Personal injury awards that are multiples of other European countries are a "magnate" for people to come to this country with no other purpose but to commit insurance fraud, an Oireachtas committee has heard.

John Farrell, head of claims at Aviva insurance, said making fraudulent claims in this country is a "risk free endeavour" and it is "too easy to go in to court, submit a fraudulent claim and literally walk out the door."  

He said rewards here are 4.4 times the rate of those in England and urged the Government to immediately put legislation into effect which will allow a process of reforming rewards to get underway.

"Our customers cannot understand why the Minister has not signed the Judicial Council Act into effect. Why are we waiting one more day? we call on him, sign it in today!" he said. 

Mr Farrell gave one example of a man from England who he said made a fraudulent claim that Aviva defended: "When he was called across to attend a medical for evidence for the claim he had submitted to us, he committed another single car accident on the day of the medical. So this is a very, very real problem," he said.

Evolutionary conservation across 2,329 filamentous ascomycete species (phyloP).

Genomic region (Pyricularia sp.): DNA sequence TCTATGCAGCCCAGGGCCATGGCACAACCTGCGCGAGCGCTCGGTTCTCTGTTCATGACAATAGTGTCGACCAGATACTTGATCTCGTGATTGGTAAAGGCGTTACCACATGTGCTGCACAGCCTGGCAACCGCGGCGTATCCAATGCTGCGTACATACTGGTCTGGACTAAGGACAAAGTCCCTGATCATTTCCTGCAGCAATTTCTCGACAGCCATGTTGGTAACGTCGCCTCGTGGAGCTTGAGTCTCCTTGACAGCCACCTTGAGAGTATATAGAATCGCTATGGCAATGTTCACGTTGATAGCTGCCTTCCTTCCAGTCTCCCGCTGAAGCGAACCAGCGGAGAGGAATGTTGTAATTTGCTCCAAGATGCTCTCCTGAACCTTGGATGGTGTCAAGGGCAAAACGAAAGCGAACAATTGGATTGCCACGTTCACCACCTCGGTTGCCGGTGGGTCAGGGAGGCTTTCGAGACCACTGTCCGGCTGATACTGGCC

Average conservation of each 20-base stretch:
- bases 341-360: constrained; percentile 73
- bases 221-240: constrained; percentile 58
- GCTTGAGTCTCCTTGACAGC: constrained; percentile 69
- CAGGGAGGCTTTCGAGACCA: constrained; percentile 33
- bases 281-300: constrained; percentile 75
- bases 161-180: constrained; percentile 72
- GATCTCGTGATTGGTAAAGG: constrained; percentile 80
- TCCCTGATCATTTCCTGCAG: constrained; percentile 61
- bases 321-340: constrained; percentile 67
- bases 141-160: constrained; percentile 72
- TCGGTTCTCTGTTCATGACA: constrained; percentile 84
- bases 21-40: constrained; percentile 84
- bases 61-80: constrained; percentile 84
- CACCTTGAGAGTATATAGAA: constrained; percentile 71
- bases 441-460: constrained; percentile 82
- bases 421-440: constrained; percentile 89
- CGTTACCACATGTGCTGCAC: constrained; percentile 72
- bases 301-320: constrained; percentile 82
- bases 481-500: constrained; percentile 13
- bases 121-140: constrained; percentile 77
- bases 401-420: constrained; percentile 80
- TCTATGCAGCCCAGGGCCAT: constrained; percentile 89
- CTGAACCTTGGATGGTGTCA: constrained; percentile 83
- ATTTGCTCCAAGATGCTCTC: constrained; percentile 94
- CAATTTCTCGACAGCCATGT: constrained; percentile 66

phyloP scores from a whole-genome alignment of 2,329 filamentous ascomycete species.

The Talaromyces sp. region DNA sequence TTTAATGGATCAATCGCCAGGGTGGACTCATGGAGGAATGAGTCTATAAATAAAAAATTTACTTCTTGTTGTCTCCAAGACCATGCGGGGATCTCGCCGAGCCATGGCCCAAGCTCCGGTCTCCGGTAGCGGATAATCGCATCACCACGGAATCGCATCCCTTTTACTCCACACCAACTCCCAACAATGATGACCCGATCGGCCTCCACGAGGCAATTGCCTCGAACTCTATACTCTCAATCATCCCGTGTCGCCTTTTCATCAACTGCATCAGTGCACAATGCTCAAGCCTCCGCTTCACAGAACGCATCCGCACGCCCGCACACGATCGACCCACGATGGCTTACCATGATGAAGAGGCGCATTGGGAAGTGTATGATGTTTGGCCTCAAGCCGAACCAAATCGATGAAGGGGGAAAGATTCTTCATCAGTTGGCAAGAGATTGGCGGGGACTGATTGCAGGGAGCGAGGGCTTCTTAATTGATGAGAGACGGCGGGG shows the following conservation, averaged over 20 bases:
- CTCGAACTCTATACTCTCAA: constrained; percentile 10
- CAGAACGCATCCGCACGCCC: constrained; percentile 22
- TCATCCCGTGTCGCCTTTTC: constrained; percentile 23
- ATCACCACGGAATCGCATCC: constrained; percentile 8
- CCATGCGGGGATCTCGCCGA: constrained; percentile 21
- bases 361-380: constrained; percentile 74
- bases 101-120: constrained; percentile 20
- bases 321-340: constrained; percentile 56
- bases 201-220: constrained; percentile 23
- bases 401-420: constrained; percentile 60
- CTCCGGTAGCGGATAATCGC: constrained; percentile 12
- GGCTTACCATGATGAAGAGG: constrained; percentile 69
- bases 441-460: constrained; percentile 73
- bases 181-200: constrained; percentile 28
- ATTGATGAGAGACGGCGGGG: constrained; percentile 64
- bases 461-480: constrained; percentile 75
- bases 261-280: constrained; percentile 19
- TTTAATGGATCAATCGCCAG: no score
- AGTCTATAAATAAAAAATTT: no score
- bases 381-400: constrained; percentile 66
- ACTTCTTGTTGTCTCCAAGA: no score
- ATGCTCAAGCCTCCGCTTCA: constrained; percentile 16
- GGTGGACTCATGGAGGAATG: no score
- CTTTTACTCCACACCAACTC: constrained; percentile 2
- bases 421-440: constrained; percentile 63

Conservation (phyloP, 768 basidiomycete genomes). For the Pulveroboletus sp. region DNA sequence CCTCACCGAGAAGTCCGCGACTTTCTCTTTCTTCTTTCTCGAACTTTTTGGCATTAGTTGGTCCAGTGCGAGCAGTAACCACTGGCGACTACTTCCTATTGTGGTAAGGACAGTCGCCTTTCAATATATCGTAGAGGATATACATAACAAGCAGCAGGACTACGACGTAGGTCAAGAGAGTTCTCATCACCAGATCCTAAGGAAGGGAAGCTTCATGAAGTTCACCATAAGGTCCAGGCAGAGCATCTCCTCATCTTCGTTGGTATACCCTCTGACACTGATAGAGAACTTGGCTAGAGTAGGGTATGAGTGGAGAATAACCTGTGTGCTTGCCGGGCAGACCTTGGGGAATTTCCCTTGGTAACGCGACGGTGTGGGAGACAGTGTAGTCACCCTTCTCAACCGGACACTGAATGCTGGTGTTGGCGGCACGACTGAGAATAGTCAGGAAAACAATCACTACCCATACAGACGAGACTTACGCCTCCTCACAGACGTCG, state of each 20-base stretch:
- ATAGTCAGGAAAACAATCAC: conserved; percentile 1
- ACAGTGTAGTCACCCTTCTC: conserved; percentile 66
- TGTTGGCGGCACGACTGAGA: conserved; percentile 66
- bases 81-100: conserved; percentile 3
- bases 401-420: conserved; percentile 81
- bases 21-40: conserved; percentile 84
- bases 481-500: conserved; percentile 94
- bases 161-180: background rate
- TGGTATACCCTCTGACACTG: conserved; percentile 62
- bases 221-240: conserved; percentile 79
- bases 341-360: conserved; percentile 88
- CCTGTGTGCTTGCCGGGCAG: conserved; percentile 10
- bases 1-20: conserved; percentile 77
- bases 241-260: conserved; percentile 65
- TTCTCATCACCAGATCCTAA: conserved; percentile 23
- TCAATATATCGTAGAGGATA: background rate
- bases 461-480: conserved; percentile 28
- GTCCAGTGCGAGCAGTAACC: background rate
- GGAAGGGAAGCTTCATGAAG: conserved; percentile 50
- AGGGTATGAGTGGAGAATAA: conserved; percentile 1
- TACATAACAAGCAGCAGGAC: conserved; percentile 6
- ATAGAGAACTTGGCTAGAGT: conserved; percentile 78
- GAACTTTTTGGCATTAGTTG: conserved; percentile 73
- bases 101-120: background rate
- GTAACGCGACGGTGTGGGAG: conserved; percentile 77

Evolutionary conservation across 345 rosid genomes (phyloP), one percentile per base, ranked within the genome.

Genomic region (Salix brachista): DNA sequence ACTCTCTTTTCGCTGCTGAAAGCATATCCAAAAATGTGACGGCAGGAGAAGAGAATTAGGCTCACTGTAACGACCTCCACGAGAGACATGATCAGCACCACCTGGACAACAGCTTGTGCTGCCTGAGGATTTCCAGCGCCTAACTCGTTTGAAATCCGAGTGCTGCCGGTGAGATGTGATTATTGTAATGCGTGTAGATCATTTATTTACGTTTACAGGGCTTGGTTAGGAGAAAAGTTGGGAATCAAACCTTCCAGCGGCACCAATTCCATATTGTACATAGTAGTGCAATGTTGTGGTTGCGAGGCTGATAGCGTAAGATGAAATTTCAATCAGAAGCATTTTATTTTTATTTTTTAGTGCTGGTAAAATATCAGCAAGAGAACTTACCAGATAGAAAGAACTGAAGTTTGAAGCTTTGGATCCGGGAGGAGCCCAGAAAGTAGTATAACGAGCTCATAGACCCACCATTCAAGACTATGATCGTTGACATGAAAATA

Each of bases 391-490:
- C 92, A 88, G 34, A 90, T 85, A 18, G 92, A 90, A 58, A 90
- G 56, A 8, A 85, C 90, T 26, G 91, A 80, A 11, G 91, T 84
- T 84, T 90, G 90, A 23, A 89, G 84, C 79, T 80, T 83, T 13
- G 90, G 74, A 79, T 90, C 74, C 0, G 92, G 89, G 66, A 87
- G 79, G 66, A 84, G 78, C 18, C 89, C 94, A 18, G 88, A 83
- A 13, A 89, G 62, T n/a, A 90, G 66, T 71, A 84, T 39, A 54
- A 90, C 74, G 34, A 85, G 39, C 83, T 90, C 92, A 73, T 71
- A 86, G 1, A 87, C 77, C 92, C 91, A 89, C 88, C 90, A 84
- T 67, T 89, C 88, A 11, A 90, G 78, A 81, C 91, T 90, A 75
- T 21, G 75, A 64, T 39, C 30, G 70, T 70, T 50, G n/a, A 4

In another case he said one of Aviva's customers rear ended a car and 80 euro of damage was done to the bumper. "There were no personal injuries reported at the time of the accident," he said. "Some time after the accident we were presented with two personal injury claims. The first was awarded 105,000 the legal fees were presented as 98,000 subsequently adjusted down to 65,000. That  was on one of the injuries.
"So there is a very real problem with compo culture in this country," he said.

"It's a common occurrence in court. People submit claims, they are fraudulent, and they do not happen in the manner that they were presented. In some case they are staged. And when these people are thrown out of court, even when they are thrown out of court, there is no effective follow up, there is no prosecution. There needs to be an effective deterrent."  

Mr Farrell said there needs to be far more serious follow up on fraudulent crimes and there simply isn't enough capacity in An Garda Síochána to follow up on fraud. 

"We have a case of a businessman who burns down his premises. We plead fraud in open court. We have no obligation but to defend that case on behalf of innocent policy holders. We are forced to spend 21 days in the High Court at a cost of over one million euro.  What happens is that that man walks away, he simply walks away from his claim," he said. 

"That one million has to be paid by SME customers around this country. And when they say that they haven't had a claim and why has their premium gone up, that is why. As long as claims in this country are a frisk free endeavour people wil continue to commit fraudulent claims. Please, we need assistance in this area and there has to be a far greater follow up on fraudulent crimes," he told TDs and Senators